Monday, January 16, 2017

Dread, Hope and Bonnie Bell Lip Smacker

I got my period on my 49th birthday. This filled me with dread and hope.

Dread because, enough already, I'm ready to not have my period anymore.

Hope because, hey, I'm still getting my period, that means I'm still on the young side of the hill.

Who's grossed out so far because I have now mentioned my period four times?

Well buckle in 'cause we're not done.

It is quite possible that this harbinger of my 49th birthday is a cliched Nicholas Sparks symbol of the passage of a life.

As a preteen, we young girls, for the most part, can't wait to get our periods. In hindsight, I'd like to call myself an idiot for this wish; but, at the time, I couldn't wait for what it heralded. All the excitement of young womanhood, make up, bras, proms, combs in my back pocket, Bonnie Bell Lip Smacker, to be taken seriously; this smorgasbord was promised on the other side of getting my period. Never mind the reality of rummaging around in the linen closet looking for what I was supposed to use, and not telling my mom, because she had never prepped me for this moment, so it was not a part of our mutual lexicon. Never mind any of that, I was on the cusp of womanhood.

Again, what an idiot.

The lesson quickly, if unconsciously learned, is that womanhood is complex. It comes with cramps, the need to think and pack your purse ahead of time, a 28 day reminder of a lifetime of responsibility and consequence, and the assumption that we can handle it and nobody wants to hear about it.

Then you hit the milestone of purchasing your first feminine hygiene product. As you walk up to the cash register, how you hope and pray that the clerk is a woman, and it almost never is. So you both act like it's no big deal as you fumble in your pre-packed purse for your wallet, all the while never making eye contact for fear of confirming what you both know: that you currently have your period, are about to get it, or are just a sucker for a good sale. You exit the store relieved that that moment is over and struck with the discovery that being an adult is not nearly as sexy as you imagined.

You meet your old friend at the drugstore a few years later when you buy your first pregnancy test, once again averting eye contact to avoid judgement, because you both know in that moment that you're hoping for a no on the stick. You are hoping beyond hope to be back the next day buying tampons and fumbling in your purse all over again.

Some years later, you greet your friend again at the cash register, this time making full on eye contact as you buy your second pregnancy test. He doesn't seem as excited as you about your hopes of becoming pregnant, but perhaps that is because he is still working the cash register at CVS after all these years.

Soon you don't even notice you're buying tampons with the gift card for your son's friend's 5th birthday and the Monistat triple pack because your husband never really just wants to give you a back rub. It's all just a matter of routine, like when you reach for a pen to endorse that check to deposit so your cable bill won't bounce and you grab that forgotten slightly crushed and weathered reminder of your womanhood instead. At this point you don't even feel like a person, much less a woman.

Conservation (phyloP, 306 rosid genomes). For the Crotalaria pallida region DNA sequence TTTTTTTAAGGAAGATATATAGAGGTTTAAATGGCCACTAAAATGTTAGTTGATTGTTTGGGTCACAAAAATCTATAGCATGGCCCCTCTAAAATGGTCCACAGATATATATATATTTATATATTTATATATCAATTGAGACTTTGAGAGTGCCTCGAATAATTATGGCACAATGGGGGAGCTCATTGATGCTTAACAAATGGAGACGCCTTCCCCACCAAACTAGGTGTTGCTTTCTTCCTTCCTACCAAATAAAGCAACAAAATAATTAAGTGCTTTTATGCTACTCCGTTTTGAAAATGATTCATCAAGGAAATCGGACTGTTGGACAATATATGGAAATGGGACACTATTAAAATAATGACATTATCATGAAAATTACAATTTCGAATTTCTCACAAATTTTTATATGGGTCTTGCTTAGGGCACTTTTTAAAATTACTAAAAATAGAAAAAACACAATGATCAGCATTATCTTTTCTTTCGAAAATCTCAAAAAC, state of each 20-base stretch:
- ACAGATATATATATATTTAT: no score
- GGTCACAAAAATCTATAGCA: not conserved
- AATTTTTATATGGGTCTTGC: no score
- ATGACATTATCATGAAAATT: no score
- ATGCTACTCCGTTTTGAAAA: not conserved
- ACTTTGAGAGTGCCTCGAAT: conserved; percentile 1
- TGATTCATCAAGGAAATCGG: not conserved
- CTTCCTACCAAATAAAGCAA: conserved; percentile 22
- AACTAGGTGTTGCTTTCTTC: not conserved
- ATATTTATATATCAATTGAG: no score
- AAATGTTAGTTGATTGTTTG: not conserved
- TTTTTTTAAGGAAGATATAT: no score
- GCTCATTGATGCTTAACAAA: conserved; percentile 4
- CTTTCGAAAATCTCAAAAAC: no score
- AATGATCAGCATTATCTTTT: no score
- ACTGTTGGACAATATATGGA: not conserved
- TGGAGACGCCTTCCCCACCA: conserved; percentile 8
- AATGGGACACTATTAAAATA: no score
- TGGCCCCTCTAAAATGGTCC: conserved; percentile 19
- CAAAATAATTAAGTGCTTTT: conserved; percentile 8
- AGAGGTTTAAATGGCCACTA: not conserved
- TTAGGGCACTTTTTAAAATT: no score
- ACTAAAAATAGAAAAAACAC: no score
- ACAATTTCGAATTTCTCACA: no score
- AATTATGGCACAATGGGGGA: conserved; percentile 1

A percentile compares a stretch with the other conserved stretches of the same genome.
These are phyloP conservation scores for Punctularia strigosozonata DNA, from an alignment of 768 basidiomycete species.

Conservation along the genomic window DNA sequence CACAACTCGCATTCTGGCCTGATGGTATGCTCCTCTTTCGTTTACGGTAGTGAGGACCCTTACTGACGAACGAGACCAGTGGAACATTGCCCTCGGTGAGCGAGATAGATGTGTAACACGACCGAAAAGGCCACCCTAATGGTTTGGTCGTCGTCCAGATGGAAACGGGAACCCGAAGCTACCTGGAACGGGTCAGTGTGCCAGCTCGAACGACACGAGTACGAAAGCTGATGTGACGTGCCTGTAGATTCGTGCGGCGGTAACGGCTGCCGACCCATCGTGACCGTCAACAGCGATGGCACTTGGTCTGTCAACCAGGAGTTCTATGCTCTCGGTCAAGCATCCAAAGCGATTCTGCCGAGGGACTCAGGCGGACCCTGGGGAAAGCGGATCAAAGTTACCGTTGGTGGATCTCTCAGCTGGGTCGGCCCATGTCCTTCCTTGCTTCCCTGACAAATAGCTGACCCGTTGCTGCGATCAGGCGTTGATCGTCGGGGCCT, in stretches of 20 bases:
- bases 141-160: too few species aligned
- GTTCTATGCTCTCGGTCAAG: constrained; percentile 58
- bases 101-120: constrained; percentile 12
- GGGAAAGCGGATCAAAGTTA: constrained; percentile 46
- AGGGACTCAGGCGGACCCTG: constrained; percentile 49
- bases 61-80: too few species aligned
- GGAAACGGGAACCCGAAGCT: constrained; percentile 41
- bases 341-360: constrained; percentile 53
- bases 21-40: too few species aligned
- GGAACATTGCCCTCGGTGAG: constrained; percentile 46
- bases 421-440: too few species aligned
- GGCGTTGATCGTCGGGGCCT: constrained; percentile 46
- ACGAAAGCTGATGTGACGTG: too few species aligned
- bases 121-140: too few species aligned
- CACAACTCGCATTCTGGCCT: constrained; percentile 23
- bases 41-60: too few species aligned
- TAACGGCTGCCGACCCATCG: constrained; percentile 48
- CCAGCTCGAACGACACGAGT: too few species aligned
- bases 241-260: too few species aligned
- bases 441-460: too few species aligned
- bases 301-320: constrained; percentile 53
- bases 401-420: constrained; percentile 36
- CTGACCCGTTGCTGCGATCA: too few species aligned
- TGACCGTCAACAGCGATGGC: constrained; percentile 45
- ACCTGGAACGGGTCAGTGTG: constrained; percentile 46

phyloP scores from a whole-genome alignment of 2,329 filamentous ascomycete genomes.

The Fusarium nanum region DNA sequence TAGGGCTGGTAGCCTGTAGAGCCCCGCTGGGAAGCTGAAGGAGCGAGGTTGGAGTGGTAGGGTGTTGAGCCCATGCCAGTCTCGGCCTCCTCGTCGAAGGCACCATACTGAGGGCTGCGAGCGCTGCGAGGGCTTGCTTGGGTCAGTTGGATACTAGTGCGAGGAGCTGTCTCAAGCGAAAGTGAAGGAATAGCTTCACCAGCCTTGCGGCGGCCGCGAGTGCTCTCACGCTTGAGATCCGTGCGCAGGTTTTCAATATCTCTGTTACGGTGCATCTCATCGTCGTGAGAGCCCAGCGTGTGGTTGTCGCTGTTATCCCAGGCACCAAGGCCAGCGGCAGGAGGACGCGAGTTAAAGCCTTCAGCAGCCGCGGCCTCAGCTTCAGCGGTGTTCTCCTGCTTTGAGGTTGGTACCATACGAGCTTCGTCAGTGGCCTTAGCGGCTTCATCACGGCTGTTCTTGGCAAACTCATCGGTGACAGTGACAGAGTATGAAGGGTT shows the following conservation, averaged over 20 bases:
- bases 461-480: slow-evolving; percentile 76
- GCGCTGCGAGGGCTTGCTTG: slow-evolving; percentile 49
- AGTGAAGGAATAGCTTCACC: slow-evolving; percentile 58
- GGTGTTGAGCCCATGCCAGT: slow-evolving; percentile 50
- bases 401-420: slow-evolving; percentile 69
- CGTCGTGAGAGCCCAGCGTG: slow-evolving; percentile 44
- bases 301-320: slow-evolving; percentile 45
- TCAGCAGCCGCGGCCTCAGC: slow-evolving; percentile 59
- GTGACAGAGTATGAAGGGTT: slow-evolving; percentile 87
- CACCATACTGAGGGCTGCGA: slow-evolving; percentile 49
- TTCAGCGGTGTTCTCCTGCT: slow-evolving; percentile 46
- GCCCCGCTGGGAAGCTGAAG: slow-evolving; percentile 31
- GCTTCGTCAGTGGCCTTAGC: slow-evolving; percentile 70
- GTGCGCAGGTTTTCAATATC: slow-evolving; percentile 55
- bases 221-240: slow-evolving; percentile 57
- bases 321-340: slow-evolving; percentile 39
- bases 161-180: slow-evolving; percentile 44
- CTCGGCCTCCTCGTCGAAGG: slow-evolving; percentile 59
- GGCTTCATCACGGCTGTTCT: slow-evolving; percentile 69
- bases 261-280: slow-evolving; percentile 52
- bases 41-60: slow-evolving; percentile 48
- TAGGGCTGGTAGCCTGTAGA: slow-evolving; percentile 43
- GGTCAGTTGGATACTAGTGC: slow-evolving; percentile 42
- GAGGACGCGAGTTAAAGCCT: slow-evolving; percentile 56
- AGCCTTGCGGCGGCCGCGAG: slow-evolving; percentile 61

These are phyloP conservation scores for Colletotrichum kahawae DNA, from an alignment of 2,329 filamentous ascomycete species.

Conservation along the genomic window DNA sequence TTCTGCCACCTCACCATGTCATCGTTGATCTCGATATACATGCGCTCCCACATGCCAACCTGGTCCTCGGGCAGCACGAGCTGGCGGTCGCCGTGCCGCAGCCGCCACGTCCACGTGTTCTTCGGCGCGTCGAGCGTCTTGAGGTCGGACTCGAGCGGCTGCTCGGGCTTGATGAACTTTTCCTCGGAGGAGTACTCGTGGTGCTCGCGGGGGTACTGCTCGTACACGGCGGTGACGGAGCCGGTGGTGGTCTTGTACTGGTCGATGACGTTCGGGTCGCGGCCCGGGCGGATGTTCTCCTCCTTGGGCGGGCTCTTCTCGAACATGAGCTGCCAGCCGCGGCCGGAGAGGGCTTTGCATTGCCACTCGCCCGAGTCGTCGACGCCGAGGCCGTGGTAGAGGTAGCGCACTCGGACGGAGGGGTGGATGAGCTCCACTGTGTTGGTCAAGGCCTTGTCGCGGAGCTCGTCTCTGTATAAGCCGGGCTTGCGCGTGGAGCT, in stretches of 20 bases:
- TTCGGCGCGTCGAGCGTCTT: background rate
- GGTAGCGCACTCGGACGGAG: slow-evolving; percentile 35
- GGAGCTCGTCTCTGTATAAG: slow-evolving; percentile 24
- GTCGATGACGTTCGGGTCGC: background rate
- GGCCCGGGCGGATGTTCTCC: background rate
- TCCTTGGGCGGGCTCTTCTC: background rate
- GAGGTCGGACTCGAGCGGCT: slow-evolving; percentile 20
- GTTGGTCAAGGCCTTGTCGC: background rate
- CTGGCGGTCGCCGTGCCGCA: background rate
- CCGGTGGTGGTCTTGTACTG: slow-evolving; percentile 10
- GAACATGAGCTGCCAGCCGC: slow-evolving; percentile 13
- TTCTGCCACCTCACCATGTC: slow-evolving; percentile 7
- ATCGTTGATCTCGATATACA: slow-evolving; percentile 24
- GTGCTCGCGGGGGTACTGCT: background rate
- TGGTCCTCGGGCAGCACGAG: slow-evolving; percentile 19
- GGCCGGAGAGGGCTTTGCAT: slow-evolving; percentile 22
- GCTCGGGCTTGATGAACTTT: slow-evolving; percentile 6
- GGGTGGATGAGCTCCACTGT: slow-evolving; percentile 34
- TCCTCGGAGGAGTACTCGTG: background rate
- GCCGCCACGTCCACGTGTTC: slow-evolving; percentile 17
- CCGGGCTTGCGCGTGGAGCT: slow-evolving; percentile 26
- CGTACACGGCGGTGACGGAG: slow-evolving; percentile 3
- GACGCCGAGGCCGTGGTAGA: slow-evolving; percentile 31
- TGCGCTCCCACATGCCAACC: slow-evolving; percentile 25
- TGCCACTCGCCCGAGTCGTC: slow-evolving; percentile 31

A few more years tick off and things start to get weird. Your trips to CVS become less predictable since things start happening more frequently and less frequently, and you go through a homeopathic phase, and your old friend at the cash register plays it cool because he never really knows what to expect. He remains neutral as you grow your hair out, and cut it short, and test the rarely successful waters of skinny jeans as you spar with time from your body's now sporadic reminders that though time is infinite yours is not.

And then on your 49th birthday, you plunk down a box of Tampax and a peanut butter Twix, take a deep breath, smile ambivalently and pay cash. Because you now live in the world of "of course."

  • Of course you got your period on your birthday. 
  • Of course life isn't always fair. 
  • Of course life is still possible. 
  • Of course change is the only constant
  • Of course 49 is no more significant than 48
  • Of course this poor guy still hasn't made manager (see of course number 2)
Being a woman is a burden and a privilege. It is complicated and rewarding. It is gross and routine. it is full of dread and hope. It is so much better than my Bonnie Bell fantasies. It requires a fortitude I often take for granted and do not celebrate because everyone assumes we can handle it and nobody wants to hear about it. 

In five days I will take part in the Women's March on Washington in Philadelphia. I cannot go to Washington because I have to work that night and I'm 49 now and get tired faster. I'm going because not only can I handle it but because it's time people heard about it.